- IT resolution No. 1: Let employees use any PC they want: It's easy for Infoworld to say let the user take responsibility for supporting their own non-standard computers but the reality is that when users hit a dead end it's always IT that has to come to the rescue. Allowing non-standard computers also ends the tried and true technique of swapping out a flaky computer with a standby box and sending the offending unit into the rebuild and reformat queue. Infoworld suggests that "Trying to control all the endpoints is a losing game" but I don't see how they justify that comment. Just tell the users that they can have any computer they want as long as they choose the one that's sitting under their desk right now.
- IT resolution No. 2: Let employees use any smartphone they want: Frankly I don't care what technology the new hires used in University and want to cuddle up with in the privacy of their cubicle. See my previous answer. The alternative is for IT to support a Blackberry server plus an iPhone server plus every other push server ever invented and as far as I'm concerned if people are working with company assets then they need to dance to the company's technology tune. If they've got a great idea about a new technology then they should prepare a proper business case and IT management can review it . If they can't be bothered preparing a proposal and won't accept the existing corporate technology then they can get another job. Once again Infoworld suggests that "Trying to control all the endpoints is a losing game" but if IT just refuses to forward the corporate email to the Boy Wonder's dinky Linux earphone-cum-gamesconsole then I'd say IT just won that game.
- IT resolution No. 3: Shift to Web-style apps: There is some merit in this proposal but web-style apps have been in use for most of the Noughties. This must really have been a slow news day for Infoworld.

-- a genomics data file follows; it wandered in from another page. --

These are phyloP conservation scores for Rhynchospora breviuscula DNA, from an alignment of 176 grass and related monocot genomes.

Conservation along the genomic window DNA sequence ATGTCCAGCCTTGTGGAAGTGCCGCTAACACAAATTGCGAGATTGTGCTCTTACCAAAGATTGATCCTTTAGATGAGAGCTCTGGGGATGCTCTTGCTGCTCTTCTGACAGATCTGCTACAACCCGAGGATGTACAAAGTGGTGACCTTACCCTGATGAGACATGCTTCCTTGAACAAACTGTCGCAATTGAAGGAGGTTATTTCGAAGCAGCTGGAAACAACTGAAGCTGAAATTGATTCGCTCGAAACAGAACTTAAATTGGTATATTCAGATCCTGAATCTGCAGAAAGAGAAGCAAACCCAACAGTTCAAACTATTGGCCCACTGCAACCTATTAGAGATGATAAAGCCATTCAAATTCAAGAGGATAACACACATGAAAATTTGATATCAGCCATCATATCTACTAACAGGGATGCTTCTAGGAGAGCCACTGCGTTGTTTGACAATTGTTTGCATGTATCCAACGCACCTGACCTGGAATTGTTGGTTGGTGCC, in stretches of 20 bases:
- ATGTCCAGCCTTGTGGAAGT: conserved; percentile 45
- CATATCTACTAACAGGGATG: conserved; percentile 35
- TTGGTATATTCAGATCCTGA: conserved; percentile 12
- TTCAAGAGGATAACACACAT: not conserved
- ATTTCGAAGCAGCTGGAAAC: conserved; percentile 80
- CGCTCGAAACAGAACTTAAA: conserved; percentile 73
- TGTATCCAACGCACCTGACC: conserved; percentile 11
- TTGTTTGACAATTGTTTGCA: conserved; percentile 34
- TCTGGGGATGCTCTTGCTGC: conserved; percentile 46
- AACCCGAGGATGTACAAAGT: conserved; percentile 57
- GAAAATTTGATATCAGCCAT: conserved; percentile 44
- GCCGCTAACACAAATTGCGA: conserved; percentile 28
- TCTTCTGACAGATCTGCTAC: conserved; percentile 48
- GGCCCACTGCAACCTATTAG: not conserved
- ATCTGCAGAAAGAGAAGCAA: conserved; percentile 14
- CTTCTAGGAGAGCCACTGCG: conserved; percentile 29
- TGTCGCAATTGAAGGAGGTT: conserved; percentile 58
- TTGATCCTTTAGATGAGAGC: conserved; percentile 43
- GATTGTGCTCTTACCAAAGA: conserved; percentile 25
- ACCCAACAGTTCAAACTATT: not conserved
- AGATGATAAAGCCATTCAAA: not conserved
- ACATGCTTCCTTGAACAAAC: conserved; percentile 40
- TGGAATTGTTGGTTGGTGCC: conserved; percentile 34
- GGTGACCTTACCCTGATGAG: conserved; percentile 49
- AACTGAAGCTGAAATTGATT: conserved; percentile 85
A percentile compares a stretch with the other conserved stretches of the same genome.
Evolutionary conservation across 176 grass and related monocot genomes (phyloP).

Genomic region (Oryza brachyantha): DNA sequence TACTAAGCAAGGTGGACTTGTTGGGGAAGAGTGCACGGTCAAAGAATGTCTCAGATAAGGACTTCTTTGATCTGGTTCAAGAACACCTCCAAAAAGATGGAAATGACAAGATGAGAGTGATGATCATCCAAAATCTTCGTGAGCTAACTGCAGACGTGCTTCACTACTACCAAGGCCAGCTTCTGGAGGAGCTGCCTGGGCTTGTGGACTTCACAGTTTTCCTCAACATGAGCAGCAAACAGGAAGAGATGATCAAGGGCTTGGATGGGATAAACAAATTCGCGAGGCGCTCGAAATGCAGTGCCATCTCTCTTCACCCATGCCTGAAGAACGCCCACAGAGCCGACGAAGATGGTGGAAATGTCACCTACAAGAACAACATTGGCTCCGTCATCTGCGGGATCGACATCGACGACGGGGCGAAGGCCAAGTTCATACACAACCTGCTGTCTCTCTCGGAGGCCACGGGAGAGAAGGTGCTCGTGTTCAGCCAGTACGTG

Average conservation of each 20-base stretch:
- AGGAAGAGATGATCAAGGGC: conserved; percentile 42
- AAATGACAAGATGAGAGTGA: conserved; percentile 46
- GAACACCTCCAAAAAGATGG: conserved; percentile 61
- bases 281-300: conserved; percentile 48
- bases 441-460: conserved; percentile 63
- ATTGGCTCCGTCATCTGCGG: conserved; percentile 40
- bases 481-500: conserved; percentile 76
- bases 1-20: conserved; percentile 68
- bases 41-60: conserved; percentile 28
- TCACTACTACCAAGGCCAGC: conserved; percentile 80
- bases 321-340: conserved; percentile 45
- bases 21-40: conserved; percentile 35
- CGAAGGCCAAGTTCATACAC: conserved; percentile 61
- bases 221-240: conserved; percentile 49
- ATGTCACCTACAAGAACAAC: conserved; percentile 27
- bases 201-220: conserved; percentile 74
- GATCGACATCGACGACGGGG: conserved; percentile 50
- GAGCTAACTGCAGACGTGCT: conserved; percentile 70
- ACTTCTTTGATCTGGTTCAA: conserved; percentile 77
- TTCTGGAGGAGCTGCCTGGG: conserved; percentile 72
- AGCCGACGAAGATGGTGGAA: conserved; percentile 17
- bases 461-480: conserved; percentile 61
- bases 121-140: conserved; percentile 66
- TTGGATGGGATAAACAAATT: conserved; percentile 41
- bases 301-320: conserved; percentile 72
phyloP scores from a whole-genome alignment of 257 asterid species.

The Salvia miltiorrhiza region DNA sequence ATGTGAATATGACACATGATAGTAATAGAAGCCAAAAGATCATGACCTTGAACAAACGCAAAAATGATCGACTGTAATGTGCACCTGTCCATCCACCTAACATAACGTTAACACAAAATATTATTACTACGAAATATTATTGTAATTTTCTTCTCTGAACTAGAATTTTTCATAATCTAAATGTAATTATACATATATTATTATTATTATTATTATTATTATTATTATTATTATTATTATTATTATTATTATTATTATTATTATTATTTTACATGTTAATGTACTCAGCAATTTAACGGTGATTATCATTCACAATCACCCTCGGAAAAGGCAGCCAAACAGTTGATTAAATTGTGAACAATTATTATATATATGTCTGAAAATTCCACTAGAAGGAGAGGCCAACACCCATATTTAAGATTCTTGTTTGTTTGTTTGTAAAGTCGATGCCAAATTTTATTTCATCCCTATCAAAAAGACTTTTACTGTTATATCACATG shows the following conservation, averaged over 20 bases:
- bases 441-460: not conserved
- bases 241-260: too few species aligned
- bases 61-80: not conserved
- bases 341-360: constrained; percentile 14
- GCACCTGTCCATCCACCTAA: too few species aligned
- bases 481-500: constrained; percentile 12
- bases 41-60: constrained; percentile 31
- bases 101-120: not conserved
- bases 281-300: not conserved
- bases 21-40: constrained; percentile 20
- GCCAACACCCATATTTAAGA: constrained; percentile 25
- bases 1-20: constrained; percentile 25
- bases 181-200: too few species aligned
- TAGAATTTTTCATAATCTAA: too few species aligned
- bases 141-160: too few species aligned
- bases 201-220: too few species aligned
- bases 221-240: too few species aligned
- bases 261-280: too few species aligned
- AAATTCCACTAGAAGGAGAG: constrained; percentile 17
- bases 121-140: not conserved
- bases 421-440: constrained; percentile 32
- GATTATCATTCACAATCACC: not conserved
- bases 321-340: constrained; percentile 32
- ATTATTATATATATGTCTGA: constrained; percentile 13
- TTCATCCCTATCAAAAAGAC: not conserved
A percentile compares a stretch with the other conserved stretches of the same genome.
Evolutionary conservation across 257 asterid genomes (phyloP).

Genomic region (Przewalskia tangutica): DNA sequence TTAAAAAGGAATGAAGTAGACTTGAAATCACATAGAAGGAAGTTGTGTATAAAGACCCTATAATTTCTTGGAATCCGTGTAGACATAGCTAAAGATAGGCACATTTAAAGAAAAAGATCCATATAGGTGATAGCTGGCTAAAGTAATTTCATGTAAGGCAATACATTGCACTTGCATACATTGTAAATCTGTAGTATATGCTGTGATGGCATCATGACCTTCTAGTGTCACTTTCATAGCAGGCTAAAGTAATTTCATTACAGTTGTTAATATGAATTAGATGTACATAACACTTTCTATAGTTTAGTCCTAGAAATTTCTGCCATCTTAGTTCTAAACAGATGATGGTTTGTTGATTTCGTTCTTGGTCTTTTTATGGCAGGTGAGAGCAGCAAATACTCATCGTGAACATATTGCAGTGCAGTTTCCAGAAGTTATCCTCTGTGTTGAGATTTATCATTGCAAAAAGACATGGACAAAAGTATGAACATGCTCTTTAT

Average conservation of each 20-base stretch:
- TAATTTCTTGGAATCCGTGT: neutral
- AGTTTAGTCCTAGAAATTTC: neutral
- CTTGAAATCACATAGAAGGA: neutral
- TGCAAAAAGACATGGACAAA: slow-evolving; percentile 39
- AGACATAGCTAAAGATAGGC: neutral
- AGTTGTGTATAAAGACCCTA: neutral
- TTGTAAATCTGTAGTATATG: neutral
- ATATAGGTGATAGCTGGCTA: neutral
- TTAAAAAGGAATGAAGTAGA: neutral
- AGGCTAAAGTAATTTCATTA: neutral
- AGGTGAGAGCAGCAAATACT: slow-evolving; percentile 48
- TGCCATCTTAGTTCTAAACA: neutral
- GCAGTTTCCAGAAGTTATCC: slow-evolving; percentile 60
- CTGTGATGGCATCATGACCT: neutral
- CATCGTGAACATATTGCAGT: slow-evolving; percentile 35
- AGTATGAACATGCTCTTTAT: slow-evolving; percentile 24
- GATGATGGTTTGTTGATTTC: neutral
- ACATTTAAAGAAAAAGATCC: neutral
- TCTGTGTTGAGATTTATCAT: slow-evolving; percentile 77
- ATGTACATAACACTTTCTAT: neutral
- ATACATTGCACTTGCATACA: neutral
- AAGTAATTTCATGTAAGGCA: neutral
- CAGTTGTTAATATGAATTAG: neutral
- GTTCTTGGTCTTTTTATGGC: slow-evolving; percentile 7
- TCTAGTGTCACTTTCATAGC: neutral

- IT resolution No. 4: Map out a strategy for the use of client virtualization: This is newer technology than web apps but it's hardly a radical idea.
- IT resolution No. 5: Deploy collaboration platforms: You mean like the Lotus Notes/Domino platform with 20+ of solid development behind it? Alas no, the article mentions Google Docs and Microsoft Sharepoint but not Lotus Domino. Maybe IBM hasn't taken this journalist out for a free lunch recently...
There are exceptions to every rule and that includes the rules I suggest for Resolution One and Two. Maybe the key Knowledge Workers in the company can justify bringing their own laptop to work but if they want to introduce a new Smartphone technology into the company then IT needs to quantify (and charge back) the additional support expenses they generate. And I don't doubt that freshly-minted university graduates can provide valuable input into the corporate computing strategy but beware the fate of the IT Man(ager), the NewlyHired Boy and the Infrastructure Donkey.
So that's another thirty minutes wasted... five minutes to read the pointless Infoworld article and twentyfive minutes to write a grumpy blog post about it.